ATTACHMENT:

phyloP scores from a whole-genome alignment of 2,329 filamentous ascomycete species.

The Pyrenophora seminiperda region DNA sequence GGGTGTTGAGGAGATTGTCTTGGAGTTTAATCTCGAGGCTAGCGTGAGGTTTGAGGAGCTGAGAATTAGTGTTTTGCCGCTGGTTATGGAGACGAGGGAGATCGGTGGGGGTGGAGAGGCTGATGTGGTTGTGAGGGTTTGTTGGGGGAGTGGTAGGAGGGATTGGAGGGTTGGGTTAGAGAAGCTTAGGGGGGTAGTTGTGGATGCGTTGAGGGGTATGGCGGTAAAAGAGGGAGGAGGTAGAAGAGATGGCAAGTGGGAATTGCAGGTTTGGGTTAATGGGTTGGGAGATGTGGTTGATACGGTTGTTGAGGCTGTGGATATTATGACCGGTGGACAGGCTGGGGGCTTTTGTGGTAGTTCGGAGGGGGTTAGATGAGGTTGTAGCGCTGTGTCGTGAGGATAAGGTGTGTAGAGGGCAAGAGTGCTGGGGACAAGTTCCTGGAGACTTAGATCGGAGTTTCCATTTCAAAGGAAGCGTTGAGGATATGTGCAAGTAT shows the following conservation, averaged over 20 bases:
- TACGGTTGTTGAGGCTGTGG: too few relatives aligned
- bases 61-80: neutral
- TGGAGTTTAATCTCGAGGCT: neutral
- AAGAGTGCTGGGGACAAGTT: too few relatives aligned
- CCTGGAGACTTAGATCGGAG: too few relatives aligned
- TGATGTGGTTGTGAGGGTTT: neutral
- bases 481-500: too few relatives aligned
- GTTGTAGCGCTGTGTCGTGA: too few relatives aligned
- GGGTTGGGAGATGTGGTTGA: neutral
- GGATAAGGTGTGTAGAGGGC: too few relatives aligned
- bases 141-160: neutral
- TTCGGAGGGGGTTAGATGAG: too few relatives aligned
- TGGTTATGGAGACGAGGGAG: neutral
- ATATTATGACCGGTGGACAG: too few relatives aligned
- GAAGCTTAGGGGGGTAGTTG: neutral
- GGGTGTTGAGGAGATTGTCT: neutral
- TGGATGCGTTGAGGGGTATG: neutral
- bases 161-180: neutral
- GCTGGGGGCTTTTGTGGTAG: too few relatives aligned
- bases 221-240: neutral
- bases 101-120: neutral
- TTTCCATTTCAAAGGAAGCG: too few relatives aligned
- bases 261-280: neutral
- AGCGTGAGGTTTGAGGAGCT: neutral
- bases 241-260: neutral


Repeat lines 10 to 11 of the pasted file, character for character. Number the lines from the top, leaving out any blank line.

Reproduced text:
- GTTGTAGCGCTGTGTCGTGA: too few relatives aligned
- GGGTTGGGAGATGTGGTTGA: neutral